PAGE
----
A Research Agenda for Military Geographies, edited by Professor Rachel Woodward, explores how military activities and phenomena are shaped by geography, and how geographies are in turn shaped by military practices. A variety of future research agendas are mapped out, examining the questions faced by geographers when studying the military and its effects.

Bringing together chapters from leading contributors, this Research Agenda explores a range of geographical places, spaces, environments and landscapes, examining peoples’ experiences of the military in a variety of contexts. Chapters investigate key topics from armed conflict to its aftermath, as well as the study of the economic, social, political and cultural practices that make war possible. Providing interdisciplinary insights to military geography issues in European, North American, African and Asian contexts, this timely book sets out key areas of scholarship for discussion.

‘NATO, Gender and the Military’ draws on newly de-classified NATO documents dating back to the 1960s, as well as interviews with military and civilian NATO officials, to tell the story of how the organisation has worked to advance women’s status among its members.

One of the book’s authors is Dr Katharine Wright, Senior Lecturer in International Politics, Newcastle University. She said: “NATO has always been concerned with gender and its gender story matters both for the way it operates internationally and how it is structured as an institution.

“But the progress over the last 50 years oversimplifies the achievements of the extraordinary women who have done much of this work voluntarily, on top of their existing day jobs as serving military personnel.” 

The book is officially launched this week at NATO headquarters in Brussels, where Dr Wright will be joined by her co-authors, Dr Matthew Hurley from Sheffield Hallam University and Colonel Jesus Gil Ignacio Ruiz, and other academics to discuss integrating gender perspectives and accountability.

The Unblinking Eye: 55 Years of Space Operations on Fylingdales Moor makes public for the first time objects from RAF Fylingdales Archive alongside new works by Dr. Michael Mulvihill. Dr. Mulvihill has been the first Artist in Residence at RAF Fylingdales (2016-2019) as part of an AHRC Northern Bridge PhD between the School of Arts and Cultures and School of Geography, Politics and Sociology at Newcastle University. The exhibition presents new research on the history and affects of RAF Fylingdales in local, national and international contexts, highlighting North York Moors integral role in international space monitoring and cultural legacy of the iconic ‘golf balls’.

The exhibition is structured in three sections: Drawing + RCA presents RCA trade magazines, architectural drawings of the original geodesic domes from 1963 as well as drawings by Dr. Mulvihill. This section highlights the relationship between RCA records and the development of RAF Fylingdales; Space Operations shows photographs and sculptures from the RAF Fylingdales archive alongside drawings that reflect upon the station’s entangled role of monitoring 49,000 objects, including the international space station, in orbit around the Earth and Ballistic missile early warning; Art + Archive at RAF Fylingdales in this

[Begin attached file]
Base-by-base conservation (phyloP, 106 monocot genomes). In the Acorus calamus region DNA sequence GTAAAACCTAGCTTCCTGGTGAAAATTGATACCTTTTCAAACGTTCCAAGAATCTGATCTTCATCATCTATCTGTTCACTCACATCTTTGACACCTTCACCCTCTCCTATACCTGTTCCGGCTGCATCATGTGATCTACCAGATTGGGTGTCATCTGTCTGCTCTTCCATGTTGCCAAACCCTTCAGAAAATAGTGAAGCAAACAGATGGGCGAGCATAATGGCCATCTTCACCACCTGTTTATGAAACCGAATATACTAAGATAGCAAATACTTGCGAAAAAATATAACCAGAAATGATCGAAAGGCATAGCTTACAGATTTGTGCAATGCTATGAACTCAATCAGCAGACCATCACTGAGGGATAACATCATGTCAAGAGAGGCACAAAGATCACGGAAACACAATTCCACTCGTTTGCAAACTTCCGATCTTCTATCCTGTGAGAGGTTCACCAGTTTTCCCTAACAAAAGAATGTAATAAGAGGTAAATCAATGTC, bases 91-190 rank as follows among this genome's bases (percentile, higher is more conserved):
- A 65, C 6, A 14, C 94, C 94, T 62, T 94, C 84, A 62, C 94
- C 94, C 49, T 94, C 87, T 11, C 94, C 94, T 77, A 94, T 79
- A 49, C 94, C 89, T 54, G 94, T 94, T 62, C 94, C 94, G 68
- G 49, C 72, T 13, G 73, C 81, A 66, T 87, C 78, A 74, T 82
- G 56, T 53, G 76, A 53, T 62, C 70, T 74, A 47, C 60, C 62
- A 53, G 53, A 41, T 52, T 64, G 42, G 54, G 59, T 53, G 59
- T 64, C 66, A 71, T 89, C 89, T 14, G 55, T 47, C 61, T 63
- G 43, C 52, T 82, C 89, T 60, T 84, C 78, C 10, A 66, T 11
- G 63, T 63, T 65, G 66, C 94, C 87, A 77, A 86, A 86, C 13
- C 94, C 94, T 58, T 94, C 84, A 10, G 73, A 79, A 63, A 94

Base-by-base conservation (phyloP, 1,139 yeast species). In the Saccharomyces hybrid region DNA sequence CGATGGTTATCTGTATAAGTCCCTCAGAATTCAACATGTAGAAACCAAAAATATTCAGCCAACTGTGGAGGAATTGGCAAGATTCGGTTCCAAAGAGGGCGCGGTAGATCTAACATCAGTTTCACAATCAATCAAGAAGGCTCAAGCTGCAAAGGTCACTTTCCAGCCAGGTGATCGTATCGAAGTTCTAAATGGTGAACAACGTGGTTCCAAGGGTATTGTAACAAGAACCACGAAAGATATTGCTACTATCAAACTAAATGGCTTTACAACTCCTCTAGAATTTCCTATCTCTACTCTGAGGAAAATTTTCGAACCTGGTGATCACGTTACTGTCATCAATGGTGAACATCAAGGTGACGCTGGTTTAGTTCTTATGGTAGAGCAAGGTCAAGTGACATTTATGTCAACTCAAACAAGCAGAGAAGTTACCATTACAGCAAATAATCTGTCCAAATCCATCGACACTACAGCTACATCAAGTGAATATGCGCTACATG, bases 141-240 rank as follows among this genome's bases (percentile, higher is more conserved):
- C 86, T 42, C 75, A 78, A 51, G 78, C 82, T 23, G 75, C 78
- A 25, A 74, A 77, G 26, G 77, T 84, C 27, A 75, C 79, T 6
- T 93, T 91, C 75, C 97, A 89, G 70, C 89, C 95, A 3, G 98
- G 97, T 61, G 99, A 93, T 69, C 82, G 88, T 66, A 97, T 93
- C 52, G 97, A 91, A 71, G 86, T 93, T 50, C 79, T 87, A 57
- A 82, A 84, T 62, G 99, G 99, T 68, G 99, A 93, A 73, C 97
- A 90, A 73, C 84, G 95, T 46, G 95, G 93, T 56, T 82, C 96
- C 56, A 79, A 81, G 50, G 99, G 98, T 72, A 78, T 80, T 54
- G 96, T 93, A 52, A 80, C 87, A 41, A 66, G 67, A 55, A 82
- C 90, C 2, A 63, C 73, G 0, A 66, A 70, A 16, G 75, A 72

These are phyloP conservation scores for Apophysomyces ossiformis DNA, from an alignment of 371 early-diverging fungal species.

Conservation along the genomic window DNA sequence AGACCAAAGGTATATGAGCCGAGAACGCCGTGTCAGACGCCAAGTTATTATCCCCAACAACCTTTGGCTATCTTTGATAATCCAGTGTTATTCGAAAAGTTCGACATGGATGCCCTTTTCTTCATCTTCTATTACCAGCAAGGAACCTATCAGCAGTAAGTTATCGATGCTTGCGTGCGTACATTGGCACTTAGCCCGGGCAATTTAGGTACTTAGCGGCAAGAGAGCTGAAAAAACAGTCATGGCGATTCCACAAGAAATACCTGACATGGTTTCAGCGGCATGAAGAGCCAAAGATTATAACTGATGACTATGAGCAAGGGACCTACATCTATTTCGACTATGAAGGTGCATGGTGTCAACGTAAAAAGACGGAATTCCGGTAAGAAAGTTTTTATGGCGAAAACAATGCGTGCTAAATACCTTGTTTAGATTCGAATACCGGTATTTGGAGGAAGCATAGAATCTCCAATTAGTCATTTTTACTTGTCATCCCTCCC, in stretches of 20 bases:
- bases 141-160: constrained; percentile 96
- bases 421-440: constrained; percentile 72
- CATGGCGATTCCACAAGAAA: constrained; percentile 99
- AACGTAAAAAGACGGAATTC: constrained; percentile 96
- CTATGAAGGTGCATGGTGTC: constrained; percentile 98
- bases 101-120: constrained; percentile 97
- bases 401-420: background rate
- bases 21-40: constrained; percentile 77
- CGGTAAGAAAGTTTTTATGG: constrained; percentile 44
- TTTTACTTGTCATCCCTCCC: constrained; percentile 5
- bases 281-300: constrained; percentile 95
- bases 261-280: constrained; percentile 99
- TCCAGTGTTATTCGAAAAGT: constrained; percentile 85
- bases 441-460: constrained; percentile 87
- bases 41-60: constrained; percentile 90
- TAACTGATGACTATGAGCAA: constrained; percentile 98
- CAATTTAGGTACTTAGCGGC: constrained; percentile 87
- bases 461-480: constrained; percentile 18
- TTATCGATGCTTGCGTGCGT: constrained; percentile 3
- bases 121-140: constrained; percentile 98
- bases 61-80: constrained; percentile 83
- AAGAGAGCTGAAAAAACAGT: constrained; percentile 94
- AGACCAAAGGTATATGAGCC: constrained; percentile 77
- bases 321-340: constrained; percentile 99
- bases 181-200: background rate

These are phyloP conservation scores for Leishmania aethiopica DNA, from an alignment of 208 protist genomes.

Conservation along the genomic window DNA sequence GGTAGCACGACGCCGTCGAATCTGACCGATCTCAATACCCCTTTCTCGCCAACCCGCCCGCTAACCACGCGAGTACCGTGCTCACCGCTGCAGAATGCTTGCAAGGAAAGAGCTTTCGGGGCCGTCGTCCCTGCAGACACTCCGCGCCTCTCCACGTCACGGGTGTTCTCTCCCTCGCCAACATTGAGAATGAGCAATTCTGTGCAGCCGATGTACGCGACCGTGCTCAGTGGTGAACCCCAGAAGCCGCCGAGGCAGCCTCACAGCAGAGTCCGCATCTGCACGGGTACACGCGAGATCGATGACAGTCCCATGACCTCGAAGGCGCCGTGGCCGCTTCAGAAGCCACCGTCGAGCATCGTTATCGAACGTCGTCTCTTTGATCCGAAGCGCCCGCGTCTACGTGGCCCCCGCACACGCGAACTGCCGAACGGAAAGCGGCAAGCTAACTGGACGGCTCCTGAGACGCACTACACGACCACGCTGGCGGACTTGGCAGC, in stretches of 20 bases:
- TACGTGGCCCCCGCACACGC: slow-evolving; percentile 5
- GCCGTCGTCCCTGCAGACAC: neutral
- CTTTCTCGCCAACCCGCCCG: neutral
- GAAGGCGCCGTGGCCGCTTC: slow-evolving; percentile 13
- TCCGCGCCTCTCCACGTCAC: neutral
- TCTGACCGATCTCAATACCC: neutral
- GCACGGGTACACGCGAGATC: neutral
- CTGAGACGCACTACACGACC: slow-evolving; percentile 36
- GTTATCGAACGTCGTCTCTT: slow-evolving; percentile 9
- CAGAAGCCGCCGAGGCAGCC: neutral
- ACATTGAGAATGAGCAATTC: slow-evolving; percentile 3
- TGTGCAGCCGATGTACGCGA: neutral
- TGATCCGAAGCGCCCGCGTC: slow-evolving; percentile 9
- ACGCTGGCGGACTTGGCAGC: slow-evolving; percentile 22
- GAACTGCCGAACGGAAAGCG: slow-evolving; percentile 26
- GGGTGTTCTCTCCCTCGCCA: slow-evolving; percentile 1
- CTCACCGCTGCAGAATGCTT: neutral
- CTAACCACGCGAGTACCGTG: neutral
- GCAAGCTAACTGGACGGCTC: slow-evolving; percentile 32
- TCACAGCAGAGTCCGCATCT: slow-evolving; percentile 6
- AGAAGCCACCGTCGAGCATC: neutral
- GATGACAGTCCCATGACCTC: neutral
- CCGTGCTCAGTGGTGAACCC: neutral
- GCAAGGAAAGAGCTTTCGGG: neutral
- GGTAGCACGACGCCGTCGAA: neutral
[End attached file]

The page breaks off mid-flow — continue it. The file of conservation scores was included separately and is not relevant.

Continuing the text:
section the interconnections and relationships between RAF Fylingdales and North American mid-century modern art are explored, highlighting the unexpected relationships between aesthetics of modern art and the
operational practice of early warning monitoring. Alongside the exhibition there are a series of public programme events outlined below and an exhibition

Public Programme

Remembering the Golf Balls: Saturday 31st August 12.00-16.00

Drop-in Oral History Collection

A one-day event in which the public will share their accounts and stories of RAF Fylingdales from early construction to contemporary operations. It is intended that this event will build the foundations of an oral history archive of space and deterrence operations on the North Yorkshire Moors.

Military Landscapes: Sunday 8th September 11.00-14.00

Michael Mulvihill and Professor Rachel Woodward (human geographer specializing in military geographies, Newcastle University) will lead a walk along the Lyke Wake Walk towards RAF Fylingdales. The walk will make visible the complex phenomenological impressions and interactions the military and space radar has upon the landscape and environment of the North Yorkshire Moors National Park.

The Unblinking Eye: Thursday 19th September 18.00-19.30

Public talk Dr. Michael Mulvihill (Artist in Residence at RAF Fylingdales) and Professor Richard Clay Professor of Digital Cultures Newcastle University discuss the artist residency, the making of the BBC Four radio programme Two Minutes to Midnight, exploring why we are no longer afraid of nuclear annihilation, and whether we should be


Dr Helen Parr, from Keele University’s School of International Relations, will be visiting Newcastle on Tuesday 11th December to talk about her book Our Boys.  The event will be at Blackwells Bookshop on Percy Street in Newcastle at 6pm.  

At the core of the book is the story Helen has woven together from multiple sources, about the Paratroop Regiment’s experience on the Falkland Islands in the 1982 war and more specifically the participation and loss of her uncle Dave Parr during the conflict.  Helen brings a historian’s sensibility to the task of telling the story, with her meticulous use of a wide range of sources from official or quasi-official records, through to published memoirs and personal papers, to interviews and conversations with former Paras and their families.  She is insightful about these sources; where there are gaps or half-truths or common misconceptions in the public memory and discourse on the Falklands War, she is able to speak with authority about why it is that some things are well known and some not, and how fuller details about incidents during the war have come to light.